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Friday, May 18, 2012

Hartal and traffic free - work from home

Does your company allow you to work from home? Given the fact the spoilticians (spoilt politicians) are determined to make ‘hartal’ part and parcel of life in the country, may be human resource department in your company will need to review existing policies to encourage and allow employees to work from home if required. Other than hartals, think about the snarling traffic or even any emergency family issues which will require you to stay back at home. Rather than taking a day off or calling sick falsely, it would be nice if your company introduces flexible policies to accommodate familial and social realities. In the end of the day, what is more important is getting agreed outputs from employees as part of their job contract – physical presence in the office premises is required but the job should be done and can be done from any location, if technology, infrastructure and rules are in place. 

Working from home too much has its own risks – either you end up working too much as the boundaries between work and family life is blurred or you can totally become a scumbag and start misusing your flexible arrangements. Although one of the reasons I preferred to go to work in one of my jobs in Bangladesh as early in the morning as possible was due to the fact that there was a massive generator at work and it was all air-conditioned. So work or no work – I could stay away from the terrible Dhaka summer, nice and cosy in the office cabins – no power cuts, no heat and humidity. You can always argue that what is the point of staying at home and work via laptop/internet if there are so many powercuts, unreliable net connection and all the usual complains? Well, no easy response to this though, but there is for sure a trade off between travelling for 2 hours to reach work, wasting valuable economic times due to hartal – and staying at home to get the same jobs done via easy technologies – as and when required. HR managers welcome to shed some light on the topic.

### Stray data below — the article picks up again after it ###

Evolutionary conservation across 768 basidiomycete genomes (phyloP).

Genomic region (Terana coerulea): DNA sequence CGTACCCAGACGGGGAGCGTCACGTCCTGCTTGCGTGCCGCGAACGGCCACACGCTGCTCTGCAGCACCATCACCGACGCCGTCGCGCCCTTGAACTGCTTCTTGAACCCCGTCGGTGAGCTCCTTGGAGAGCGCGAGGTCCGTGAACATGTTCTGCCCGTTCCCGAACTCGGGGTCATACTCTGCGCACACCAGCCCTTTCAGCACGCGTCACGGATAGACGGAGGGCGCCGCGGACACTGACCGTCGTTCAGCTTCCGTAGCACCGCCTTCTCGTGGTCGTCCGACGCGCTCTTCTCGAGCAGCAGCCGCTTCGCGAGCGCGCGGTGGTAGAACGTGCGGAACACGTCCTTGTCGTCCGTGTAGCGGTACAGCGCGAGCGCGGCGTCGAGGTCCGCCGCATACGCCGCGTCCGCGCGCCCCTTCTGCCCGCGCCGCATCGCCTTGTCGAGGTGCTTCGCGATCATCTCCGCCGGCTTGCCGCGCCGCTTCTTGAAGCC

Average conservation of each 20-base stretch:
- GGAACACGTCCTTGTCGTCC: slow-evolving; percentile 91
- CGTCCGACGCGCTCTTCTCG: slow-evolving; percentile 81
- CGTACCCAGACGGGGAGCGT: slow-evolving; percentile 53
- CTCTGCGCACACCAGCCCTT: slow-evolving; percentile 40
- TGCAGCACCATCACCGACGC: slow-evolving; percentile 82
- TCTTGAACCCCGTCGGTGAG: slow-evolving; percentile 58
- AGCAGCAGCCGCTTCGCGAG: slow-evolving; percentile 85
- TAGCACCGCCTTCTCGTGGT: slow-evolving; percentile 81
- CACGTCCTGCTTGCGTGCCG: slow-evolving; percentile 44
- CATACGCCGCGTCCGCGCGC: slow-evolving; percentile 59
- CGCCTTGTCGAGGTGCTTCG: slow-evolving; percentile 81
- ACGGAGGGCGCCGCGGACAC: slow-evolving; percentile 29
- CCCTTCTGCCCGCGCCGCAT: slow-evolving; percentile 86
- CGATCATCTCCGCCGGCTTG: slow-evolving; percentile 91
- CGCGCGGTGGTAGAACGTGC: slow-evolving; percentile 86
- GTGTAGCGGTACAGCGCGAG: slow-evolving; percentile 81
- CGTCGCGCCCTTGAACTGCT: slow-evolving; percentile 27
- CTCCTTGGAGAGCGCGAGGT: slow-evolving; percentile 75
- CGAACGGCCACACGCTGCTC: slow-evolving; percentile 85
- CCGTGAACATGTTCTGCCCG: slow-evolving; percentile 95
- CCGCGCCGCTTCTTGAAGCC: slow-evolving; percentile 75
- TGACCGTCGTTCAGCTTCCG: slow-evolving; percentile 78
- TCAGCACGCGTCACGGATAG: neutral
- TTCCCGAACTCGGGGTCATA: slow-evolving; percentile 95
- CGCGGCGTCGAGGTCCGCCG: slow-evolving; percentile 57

Tareq said...

I am a homeworker and has been doing freelancing for last five years. Strikes does not effect me at all. The thing that bothers me nevertheless is the fact that i have to work on Fridays as well. My weekend is on Saturday and Sunday.

Anonymous said...

The concept of working from home is gradually growing in Bangladesh. Both working from office and home has its own advantages and disadvantages.

The greatest problem of working from home is that it is hard to make people understand what you actually do. Another major problem is the constant availability of electricity. One of the greatest advantage of working from home is that you get to save travelling time and thus your productivity increases.

However, one should be careful so that home based office does not turn into a homely office! that would ultimately cost huge!